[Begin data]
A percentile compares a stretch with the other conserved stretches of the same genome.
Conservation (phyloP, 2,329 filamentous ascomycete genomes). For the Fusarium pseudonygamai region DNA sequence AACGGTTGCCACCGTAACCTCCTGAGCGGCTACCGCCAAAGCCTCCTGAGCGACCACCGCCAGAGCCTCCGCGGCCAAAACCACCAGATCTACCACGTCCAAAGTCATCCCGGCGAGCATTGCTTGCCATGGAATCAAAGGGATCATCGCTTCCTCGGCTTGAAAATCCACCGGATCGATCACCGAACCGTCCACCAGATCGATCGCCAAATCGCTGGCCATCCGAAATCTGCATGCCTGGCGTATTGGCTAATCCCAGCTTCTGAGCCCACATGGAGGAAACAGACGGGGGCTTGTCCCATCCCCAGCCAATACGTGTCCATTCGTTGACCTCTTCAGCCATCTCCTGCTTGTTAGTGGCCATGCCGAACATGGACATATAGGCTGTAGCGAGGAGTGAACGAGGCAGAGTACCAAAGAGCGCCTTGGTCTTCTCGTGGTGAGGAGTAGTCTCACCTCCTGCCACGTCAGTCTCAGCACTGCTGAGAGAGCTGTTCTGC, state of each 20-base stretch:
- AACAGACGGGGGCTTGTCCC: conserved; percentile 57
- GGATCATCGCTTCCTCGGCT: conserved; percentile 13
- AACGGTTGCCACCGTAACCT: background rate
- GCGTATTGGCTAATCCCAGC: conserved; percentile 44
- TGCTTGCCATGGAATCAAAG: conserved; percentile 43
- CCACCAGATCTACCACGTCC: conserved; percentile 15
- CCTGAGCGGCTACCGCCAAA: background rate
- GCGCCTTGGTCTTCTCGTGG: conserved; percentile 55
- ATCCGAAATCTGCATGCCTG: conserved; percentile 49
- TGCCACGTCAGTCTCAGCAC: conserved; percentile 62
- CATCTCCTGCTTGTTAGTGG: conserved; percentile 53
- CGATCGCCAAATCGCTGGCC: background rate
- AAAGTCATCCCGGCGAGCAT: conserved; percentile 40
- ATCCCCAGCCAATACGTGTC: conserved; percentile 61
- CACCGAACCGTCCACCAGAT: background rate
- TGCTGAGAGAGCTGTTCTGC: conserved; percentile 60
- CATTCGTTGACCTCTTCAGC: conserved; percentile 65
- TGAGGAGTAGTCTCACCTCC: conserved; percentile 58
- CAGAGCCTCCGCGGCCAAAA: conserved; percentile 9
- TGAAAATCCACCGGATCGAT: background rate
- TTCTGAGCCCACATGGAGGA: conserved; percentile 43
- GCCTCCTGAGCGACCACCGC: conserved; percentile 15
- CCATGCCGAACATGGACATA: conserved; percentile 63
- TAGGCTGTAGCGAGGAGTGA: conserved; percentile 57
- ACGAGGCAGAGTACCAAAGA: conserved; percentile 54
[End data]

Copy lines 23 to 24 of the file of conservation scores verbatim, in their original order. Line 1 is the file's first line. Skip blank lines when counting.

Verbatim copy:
- TTCTGAGCCCACATGGAGGA: conserved; percentile 43
- GCCTCCTGAGCGACCACCGC: conserved; percentile 15